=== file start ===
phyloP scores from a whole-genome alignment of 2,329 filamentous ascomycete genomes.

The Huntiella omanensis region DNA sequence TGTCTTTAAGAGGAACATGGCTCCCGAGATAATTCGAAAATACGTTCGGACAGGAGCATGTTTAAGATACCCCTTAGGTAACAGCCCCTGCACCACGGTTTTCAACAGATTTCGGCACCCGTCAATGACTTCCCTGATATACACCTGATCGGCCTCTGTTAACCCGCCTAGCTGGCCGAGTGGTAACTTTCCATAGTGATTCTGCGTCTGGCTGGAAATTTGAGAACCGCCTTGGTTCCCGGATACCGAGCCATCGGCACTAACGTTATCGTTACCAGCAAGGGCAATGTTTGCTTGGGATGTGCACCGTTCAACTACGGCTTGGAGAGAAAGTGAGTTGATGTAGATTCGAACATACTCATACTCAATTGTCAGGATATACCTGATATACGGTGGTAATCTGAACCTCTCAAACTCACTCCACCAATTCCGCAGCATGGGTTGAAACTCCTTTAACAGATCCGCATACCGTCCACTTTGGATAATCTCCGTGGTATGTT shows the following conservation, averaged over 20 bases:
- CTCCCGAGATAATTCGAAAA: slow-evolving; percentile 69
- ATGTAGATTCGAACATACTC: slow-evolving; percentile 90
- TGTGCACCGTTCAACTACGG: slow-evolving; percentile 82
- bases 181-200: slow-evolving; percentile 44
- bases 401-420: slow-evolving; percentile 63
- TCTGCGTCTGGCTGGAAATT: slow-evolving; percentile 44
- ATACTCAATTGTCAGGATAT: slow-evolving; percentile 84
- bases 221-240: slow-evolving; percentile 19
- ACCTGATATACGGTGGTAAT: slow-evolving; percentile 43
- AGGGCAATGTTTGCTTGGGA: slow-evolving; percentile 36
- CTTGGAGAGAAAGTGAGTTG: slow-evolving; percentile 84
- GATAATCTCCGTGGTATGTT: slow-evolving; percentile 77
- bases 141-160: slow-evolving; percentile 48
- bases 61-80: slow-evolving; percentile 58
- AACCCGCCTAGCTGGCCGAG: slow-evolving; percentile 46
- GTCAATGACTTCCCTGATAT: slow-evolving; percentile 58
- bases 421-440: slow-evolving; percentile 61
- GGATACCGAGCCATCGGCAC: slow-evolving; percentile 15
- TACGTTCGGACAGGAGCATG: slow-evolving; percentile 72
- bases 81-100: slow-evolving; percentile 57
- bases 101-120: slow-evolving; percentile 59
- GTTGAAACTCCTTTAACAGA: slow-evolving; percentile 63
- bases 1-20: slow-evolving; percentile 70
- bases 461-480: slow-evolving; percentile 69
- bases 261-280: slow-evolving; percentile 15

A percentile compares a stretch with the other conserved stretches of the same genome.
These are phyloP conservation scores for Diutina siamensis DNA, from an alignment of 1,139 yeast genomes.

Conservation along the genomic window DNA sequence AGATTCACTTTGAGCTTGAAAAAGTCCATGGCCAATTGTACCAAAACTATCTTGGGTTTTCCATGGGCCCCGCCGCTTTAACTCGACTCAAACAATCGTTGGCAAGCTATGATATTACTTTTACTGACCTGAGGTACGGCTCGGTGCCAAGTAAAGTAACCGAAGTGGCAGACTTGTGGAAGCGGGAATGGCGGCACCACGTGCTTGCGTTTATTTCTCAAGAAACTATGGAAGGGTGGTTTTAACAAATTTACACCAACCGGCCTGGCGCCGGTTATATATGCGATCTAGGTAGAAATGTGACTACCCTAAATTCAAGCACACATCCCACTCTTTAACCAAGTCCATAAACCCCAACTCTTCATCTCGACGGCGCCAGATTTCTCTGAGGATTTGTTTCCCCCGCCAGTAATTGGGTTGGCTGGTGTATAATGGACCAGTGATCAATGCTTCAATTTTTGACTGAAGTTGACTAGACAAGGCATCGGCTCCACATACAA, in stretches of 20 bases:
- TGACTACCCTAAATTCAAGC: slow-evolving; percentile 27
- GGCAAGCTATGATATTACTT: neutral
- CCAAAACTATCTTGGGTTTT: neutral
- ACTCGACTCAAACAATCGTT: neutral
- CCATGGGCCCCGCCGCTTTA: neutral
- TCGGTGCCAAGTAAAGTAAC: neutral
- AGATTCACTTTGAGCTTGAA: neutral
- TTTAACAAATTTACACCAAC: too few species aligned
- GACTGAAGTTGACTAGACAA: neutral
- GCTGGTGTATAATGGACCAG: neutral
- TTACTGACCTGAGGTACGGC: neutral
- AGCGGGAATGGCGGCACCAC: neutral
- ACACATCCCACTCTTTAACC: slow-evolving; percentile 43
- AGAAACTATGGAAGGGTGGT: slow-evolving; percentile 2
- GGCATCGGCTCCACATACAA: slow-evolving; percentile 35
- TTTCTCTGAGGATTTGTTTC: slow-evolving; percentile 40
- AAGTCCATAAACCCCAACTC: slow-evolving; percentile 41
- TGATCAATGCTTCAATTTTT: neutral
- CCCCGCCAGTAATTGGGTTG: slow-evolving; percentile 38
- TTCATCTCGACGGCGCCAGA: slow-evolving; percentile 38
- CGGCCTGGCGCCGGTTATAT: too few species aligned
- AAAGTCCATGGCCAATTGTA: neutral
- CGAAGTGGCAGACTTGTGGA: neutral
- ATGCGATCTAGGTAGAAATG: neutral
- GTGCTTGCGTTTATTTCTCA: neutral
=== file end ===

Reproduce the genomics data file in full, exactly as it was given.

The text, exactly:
phyloP scores from a whole-genome alignment of 2,329 filamentous ascomycete genomes.

The Huntiella omanensis region DNA sequence TGTCTTTAAGAGGAACATGGCTCCCGAGATAATTCGAAAATACGTTCGGACAGGAGCATGTTTAAGATACCCCTTAGGTAACAGCCCCTGCACCACGGTTTTCAACAGATTTCGGCACCCGTCAATGACTTCCCTGATATACACCTGATCGGCCTCTGTTAACCCGCCTAGCTGGCCGAGTGGTAACTTTCCATAGTGATTCTGCGTCTGGCTGGAAATTTGAGAACCGCCTTGGTTCCCGGATACCGAGCCATCGGCACTAACGTTATCGTTACCAGCAAGGGCAATGTTTGCTTGGGATGTGCACCGTTCAACTACGGCTTGGAGAGAAAGTGAGTTGATGTAGATTCGAACATACTCATACTCAATTGTCAGGATATACCTGATATACGGTGGTAATCTGAACCTCTCAAACTCACTCCACCAATTCCGCAGCATGGGTTGAAACTCCTTTAACAGATCCGCATACCGTCCACTTTGGATAATCTCCGTGGTATGTT shows the following conservation, averaged over 20 bases:
- CTCCCGAGATAATTCGAAAA: slow-evolving; percentile 69
- ATGTAGATTCGAACATACTC: slow-evolving; percentile 90
- TGTGCACCGTTCAACTACGG: slow-evolving; percentile 82
- bases 181-200: slow-evolving; percentile 44
- bases 401-420: slow-evolving; percentile 63
- TCTGCGTCTGGCTGGAAATT: slow-evolving; percentile 44
- ATACTCAATTGTCAGGATAT: slow-evolving; percentile 84
- bases 221-240: slow-evolving; percentile 19
- ACCTGATATACGGTGGTAAT: slow-evolving; percentile 43
- AGGGCAATGTTTGCTTGGGA: slow-evolving; percentile 36
- CTTGGAGAGAAAGTGAGTTG: slow-evolving; percentile 84
- GATAATCTCCGTGGTATGTT: slow-evolving; percentile 77
- bases 141-160: slow-evolving; percentile 48
- bases 61-80: slow-evolving; percentile 58
- AACCCGCCTAGCTGGCCGAG: slow-evolving; percentile 46
- GTCAATGACTTCCCTGATAT: slow-evolving; percentile 58
- bases 421-440: slow-evolving; percentile 61
- GGATACCGAGCCATCGGCAC: slow-evolving; percentile 15
- TACGTTCGGACAGGAGCATG: slow-evolving; percentile 72
- bases 81-100: slow-evolving; percentile 57
- bases 101-120: slow-evolving; percentile 59
- GTTGAAACTCCTTTAACAGA: slow-evolving; percentile 63
- bases 1-20: slow-evolving; percentile 70
- bases 461-480: slow-evolving; percentile 69
- bases 261-280: slow-evolving; percentile 15

A percentile compares a stretch with the other conserved stretches of the same genome.
These are phyloP conservation scores for Diutina siamensis DNA, from an alignment of 1,139 yeast genomes.

Conservation along the genomic window DNA sequence AGATTCACTTTGAGCTTGAAAAAGTCCATGGCCAATTGTACCAAAACTATCTTGGGTTTTCCATGGGCCCCGCCGCTTTAACTCGACTCAAACAATCGTTGGCAAGCTATGATATTACTTTTACTGACCTGAGGTACGGCTCGGTGCCAAGTAAAGTAACCGAAGTGGCAGACTTGTGGAAGCGGGAATGGCGGCACCACGTGCTTGCGTTTATTTCTCAAGAAACTATGGAAGGGTGGTTTTAACAAATTTACACCAACCGGCCTGGCGCCGGTTATATATGCGATCTAGGTAGAAATGTGACTACCCTAAATTCAAGCACACATCCCACTCTTTAACCAAGTCCATAAACCCCAACTCTTCATCTCGACGGCGCCAGATTTCTCTGAGGATTTGTTTCCCCCGCCAGTAATTGGGTTGGCTGGTGTATAATGGACCAGTGATCAATGCTTCAATTTTTGACTGAAGTTGACTAGACAAGGCATCGGCTCCACATACAA, in stretches of 20 bases:
- TGACTACCCTAAATTCAAGC: slow-evolving; percentile 27
- GGCAAGCTATGATATTACTT: neutral
- CCAAAACTATCTTGGGTTTT: neutral
- ACTCGACTCAAACAATCGTT: neutral
- CCATGGGCCCCGCCGCTTTA: neutral
- TCGGTGCCAAGTAAAGTAAC: neutral
- AGATTCACTTTGAGCTTGAA: neutral
- TTTAACAAATTTACACCAAC: too few species aligned
- GACTGAAGTTGACTAGACAA: neutral
- GCTGGTGTATAATGGACCAG: neutral
- TTACTGACCTGAGGTACGGC: neutral
- AGCGGGAATGGCGGCACCAC: neutral
- ACACATCCCACTCTTTAACC: slow-evolving; percentile 43
- AGAAACTATGGAAGGGTGGT: slow-evolving; percentile 2
- GGCATCGGCTCCACATACAA: slow-evolving; percentile 35
- TTTCTCTGAGGATTTGTTTC: slow-evolving; percentile 40
- AAGTCCATAAACCCCAACTC: slow-evolving; percentile 41
- TGATCAATGCTTCAATTTTT: neutral
- CCCCGCCAGTAATTGGGTTG: slow-evolving; percentile 38
- TTCATCTCGACGGCGCCAGA: slow-evolving; percentile 38
- CGGCCTGGCGCCGGTTATAT: too few species aligned
- AAAGTCCATGGCCAATTGTA: neutral
- CGAAGTGGCAGACTTGTGGA: neutral
- ATGCGATCTAGGTAGAAATG: neutral
- GTGCTTGCGTTTATTTCTCA: neutral